These Norsemen, warriors and settlers both, moved down the coasts and southward, to establish themselves in strength in the Isle of Man and eventually to found in Ireland the city of Dublin, where their king sat. That kingship even for a short time linked up with the Norse kingdom based on York. The power was ephemeral, but the settlements were long lasting, and it is to these Norse-Gaels that we can look for the arrival of some of our forebears. They were said to be a hybrid race from Norse fathers and Gaelic mothers, who appear to have settled the Whithorn area in the early 900s, thence spreading around our coasts and into the higher valleys. The Icelandic Njal's Saga tells of Kari Solmundarsson wintering at Hvitsborg, or Whithorn, with earl Malcolm soon after the battle of Clontarf in 1014, and by 1034 there was recorded the death of Suibne, king of the Galwegians and son of Kenneth. The Orkneyinga Saga says that the next king, Thorfin the Mighty, resided in turn in Caithness and in Gaddgedler, where England and Scotland meet. In 1054 the Norse fleet sailed under the command of a Norseman, MacScelling; ships and men were of the Gallgaedel, of Arran, Man, Kintyre and the Alban seaboard. So as the Norman Conquest was coming up on the southern horizon, Norse-Gaelic Macs of the Gall-Gaedel, or far-away Gaels, were thoroughly at home in Wigtown and probably Kirkcudbright too, whether they called themselves Galwegians or Gall-Gaels or whether they called Galloway by the earlier forms of Gaddgedler or Gall-Gaedel or even Galwedia or Gallwitheia. It was by all accounts a cosmopolitan, if rough, community, with Welsh, Irish, Anglian, Danish, Norse and certainly Gaelic roots, part pagan and part Christian, making a wild and often dangerous living in an isolated but precarious political independence.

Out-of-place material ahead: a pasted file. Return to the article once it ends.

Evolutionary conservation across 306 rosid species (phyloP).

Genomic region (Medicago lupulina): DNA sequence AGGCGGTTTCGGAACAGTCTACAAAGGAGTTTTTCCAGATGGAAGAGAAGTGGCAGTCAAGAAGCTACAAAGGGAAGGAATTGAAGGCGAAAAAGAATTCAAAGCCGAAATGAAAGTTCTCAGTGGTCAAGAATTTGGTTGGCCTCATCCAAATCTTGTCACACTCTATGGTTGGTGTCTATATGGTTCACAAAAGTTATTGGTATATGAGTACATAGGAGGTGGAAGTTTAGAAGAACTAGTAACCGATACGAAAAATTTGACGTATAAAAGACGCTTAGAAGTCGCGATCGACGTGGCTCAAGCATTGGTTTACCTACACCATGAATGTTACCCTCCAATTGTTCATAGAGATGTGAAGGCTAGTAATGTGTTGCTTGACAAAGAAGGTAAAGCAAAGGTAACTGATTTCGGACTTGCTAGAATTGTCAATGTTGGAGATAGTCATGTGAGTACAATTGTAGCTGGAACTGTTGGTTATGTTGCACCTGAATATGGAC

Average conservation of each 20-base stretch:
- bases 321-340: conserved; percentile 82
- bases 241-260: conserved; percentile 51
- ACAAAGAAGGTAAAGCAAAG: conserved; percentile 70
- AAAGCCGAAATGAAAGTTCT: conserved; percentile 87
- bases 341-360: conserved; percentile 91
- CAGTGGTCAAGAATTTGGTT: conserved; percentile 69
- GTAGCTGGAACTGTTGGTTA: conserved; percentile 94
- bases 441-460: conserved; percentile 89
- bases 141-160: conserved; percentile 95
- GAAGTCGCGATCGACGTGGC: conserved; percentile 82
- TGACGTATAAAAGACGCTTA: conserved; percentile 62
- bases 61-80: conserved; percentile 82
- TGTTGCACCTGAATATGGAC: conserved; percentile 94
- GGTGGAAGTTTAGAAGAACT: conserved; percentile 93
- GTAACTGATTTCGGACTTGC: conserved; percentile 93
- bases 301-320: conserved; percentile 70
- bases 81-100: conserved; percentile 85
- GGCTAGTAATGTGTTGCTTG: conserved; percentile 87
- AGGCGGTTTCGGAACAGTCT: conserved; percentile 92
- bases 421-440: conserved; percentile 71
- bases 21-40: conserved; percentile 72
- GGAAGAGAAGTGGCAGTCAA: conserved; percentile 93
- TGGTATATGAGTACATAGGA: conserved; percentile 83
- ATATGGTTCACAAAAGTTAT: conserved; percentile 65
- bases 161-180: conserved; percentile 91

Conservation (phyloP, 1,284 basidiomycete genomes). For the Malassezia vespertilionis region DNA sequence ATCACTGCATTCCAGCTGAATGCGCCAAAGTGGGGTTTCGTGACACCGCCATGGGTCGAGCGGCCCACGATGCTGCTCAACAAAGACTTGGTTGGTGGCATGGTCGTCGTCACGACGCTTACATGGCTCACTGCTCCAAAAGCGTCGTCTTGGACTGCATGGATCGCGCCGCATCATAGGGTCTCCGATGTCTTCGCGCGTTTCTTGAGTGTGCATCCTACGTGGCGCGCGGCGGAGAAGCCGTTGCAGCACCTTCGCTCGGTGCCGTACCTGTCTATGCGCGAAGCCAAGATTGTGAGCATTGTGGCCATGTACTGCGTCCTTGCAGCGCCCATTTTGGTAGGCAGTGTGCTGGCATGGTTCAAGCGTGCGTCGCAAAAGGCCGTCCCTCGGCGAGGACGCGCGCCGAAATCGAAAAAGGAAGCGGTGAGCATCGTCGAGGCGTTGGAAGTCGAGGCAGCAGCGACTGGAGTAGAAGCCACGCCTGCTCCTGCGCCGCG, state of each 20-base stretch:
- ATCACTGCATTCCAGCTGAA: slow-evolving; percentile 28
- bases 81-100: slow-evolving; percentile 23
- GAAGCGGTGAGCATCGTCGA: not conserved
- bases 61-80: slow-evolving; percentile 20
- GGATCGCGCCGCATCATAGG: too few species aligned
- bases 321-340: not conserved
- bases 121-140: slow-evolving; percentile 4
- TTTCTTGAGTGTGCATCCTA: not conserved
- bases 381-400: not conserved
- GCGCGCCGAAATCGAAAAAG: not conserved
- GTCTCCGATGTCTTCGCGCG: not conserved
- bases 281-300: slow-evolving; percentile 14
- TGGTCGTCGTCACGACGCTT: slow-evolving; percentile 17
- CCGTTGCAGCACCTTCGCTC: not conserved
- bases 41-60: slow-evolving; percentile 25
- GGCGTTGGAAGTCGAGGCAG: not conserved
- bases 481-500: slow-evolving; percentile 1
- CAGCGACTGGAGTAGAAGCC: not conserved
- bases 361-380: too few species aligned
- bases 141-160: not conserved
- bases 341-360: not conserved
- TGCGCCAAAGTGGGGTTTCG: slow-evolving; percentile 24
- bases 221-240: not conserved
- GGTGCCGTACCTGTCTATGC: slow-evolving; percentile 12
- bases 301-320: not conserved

One historian has said that the history of Galloway is a blank from the time when the father of Kenneth I was slain upon the borders of Kyle, in 844, until the days of David I, who ruled Scotland from 1124 to 1153. Other sources than the written document have helped to make the Dark Ages less dark, by combining the efforts of archaeologists, linguists, place-name specialists and historians. Even legend can, with great care, sometimes be effectively woven into the final fabric. But as that period ended, Malcolm's campaigns in 1197 took Carrick, today's Southern Ayrshire, into the Scottish kingdom, and established a boundary that still defines Galloway. Fergus was at this time (pre 1136 - 1161) the ruler of Galloway. He was born in Galloway, his father probably being named Somerled, a name frequent among the Gaelic-Norse. One of the sons of Fergus was Gilbert, who held Kirkcudbright. The other was Uchtred who had Wigtown from 1161 to 1174, when he was murdered by his brother, and who, like his father, had favored the Norman introduction of feudalism. But all in all, it is fairly clear that our corner of today's Scotland was ever an independently minded realm, although freedom in any modern sense was surely notable only by its absence. Wars, raiding, and slave trading were then very normal facts of European life.